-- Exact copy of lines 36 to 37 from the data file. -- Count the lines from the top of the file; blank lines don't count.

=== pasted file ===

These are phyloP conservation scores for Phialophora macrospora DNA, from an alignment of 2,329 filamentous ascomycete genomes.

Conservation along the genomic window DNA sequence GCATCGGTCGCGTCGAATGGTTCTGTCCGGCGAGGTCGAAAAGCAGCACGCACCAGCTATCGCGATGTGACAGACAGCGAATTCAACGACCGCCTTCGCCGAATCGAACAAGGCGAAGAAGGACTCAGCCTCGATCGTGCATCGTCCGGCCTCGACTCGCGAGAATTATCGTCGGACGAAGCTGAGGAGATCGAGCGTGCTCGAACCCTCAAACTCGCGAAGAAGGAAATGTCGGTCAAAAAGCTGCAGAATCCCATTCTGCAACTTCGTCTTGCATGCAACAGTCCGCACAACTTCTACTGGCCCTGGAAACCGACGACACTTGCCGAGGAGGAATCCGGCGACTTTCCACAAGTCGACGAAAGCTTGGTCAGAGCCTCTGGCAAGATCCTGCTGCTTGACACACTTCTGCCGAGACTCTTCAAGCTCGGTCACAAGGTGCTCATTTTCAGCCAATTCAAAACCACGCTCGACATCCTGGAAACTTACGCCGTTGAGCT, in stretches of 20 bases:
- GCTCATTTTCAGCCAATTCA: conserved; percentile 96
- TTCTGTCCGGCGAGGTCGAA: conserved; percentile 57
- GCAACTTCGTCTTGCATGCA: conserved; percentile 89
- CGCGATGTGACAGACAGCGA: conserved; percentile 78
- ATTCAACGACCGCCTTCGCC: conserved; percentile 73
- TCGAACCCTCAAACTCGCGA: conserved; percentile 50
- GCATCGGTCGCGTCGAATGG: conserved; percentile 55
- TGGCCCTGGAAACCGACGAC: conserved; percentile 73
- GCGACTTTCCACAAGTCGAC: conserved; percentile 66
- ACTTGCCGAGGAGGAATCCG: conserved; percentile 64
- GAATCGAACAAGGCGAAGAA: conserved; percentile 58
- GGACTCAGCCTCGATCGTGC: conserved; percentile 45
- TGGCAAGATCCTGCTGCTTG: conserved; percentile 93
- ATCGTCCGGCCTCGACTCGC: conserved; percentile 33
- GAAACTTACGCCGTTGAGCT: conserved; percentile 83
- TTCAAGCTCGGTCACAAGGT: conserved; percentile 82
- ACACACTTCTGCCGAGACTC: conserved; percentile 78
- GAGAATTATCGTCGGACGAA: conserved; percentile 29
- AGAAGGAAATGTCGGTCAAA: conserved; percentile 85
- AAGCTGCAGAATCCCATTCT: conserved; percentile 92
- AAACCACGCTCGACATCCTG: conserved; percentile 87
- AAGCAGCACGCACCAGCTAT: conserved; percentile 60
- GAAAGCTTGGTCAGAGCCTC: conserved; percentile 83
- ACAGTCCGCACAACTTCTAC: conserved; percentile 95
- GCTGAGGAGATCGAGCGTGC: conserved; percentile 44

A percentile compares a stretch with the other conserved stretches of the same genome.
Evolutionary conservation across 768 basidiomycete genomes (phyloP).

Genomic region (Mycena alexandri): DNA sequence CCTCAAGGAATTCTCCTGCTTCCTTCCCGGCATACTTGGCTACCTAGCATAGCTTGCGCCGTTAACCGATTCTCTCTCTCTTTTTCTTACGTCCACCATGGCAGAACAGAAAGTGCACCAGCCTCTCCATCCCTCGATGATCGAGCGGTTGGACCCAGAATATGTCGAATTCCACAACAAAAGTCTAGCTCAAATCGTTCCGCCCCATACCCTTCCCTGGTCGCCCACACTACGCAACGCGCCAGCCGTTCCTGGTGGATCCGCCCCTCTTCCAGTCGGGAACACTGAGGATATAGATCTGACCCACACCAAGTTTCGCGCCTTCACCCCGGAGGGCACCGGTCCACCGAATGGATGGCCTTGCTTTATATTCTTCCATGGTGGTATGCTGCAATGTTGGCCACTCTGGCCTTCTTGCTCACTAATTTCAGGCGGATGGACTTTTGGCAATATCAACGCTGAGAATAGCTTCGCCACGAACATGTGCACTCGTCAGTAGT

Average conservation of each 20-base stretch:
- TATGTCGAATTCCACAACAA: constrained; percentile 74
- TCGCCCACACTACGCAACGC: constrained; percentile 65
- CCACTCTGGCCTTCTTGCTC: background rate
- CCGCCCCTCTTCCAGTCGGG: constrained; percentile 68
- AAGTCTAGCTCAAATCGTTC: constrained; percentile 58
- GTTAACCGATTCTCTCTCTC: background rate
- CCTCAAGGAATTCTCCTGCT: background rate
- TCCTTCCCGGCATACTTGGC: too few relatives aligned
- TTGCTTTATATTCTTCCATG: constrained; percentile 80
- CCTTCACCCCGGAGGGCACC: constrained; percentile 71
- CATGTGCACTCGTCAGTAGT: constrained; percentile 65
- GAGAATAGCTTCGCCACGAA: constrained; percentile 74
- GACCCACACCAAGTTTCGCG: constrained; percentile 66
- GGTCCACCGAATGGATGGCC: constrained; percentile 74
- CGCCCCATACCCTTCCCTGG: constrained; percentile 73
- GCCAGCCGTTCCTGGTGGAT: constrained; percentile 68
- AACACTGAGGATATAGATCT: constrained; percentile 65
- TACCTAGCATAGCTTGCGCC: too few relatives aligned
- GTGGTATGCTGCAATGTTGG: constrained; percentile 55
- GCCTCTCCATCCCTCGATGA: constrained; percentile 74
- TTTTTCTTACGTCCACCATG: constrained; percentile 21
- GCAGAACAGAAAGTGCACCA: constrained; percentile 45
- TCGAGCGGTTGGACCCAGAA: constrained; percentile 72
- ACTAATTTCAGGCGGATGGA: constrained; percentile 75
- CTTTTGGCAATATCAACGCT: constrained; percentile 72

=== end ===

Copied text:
- AAGTCTAGCTCAAATCGTTC: constrained; percentile 58
- GTTAACCGATTCTCTCTCTC: background rate